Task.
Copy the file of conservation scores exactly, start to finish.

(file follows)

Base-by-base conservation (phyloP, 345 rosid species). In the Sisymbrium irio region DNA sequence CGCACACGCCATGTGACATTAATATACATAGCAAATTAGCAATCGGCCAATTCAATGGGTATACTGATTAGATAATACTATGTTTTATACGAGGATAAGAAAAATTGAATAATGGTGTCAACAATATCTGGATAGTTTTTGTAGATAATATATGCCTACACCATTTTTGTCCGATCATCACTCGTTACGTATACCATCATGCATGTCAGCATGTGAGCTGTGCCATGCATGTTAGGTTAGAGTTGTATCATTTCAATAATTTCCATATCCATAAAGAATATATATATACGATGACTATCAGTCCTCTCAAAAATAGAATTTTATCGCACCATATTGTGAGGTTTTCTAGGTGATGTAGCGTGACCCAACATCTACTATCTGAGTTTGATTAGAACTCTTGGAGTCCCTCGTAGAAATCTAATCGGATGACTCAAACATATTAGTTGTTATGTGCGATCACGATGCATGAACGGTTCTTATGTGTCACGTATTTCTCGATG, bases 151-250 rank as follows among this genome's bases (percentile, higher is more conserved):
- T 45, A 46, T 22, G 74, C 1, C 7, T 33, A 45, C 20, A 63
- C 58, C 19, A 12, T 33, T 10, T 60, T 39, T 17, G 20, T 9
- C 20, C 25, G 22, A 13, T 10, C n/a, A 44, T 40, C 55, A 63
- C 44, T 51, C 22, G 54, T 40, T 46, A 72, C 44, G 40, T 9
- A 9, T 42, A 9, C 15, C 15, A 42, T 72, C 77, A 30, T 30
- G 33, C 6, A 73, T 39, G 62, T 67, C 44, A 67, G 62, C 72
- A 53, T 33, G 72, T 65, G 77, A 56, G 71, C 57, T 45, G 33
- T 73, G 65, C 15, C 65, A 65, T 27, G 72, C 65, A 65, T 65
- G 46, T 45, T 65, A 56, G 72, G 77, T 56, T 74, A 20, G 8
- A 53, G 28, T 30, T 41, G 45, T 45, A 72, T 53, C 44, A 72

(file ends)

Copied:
Base-by-base conservation (phyloP, 345 rosid species). In the Sisymbrium irio region DNA sequence CGCACACGCCATGTGACATTAATATACATAGCAAATTAGCAATCGGCCAATTCAATGGGTATACTGATTAGATAATACTATGTTTTATACGAGGATAAGAAAAATTGAATAATGGTGTCAACAATATCTGGATAGTTTTTGTAGATAATATATGCCTACACCATTTTTGTCCGATCATCACTCGTTACGTATACCATCATGCATGTCAGCATGTGAGCTGTGCCATGCATGTTAGGTTAGAGTTGTATCATTTCAATAATTTCCATATCCATAAAGAATATATATATACGATGACTATCAGTCCTCTCAAAAATAGAATTTTATCGCACCATATTGTGAGGTTTTCTAGGTGATGTAGCGTGACCCAACATCTACTATCTGAGTTTGATTAGAACTCTTGGAGTCCCTCGTAGAAATCTAATCGGATGACTCAAACATATTAGTTGTTATGTGCGATCACGATGCATGAACGGTTCTTATGTGTCACGTATTTCTCGATG, bases 151-250 rank as follows among this genome's bases (percentile, higher is more conserved):
- T 45, A 46, T 22, G 74, C 1, C 7, T 33, A 45, C 20, A 63
- C 58, C 19, A 12, T 33, T 10, T 60, T 39, T 17, G 20, T 9
- C 20, C 25, G 22, A 13, T 10, C n/a, A 44, T 40, C 55, A 63
- C 44, T 51, C 22, G 54, T 40, T 46, A 72, C 44, G 40, T 9
- A 9, T 42, A 9, C 15, C 15, A 42, T 72, C 77, A 30, T 30
- G 33, C 6, A 73, T 39, G 62, T 67, C 44, A 67, G 62, C 72
- A 53, T 33, G 72, T 65, G 77, A 56, G 71, C 57, T 45, G 33
- T 73, G 65, C 15, C 65, A 65, T 27, G 72, C 65, A 65, T 65
- G 46, T 45, T 65, A 56, G 72, G 77, T 56, T 74, A 20, G 8
- A 53, G 28, T 30, T 41, G 45, T 45, A 72, T 53, C 44, A 72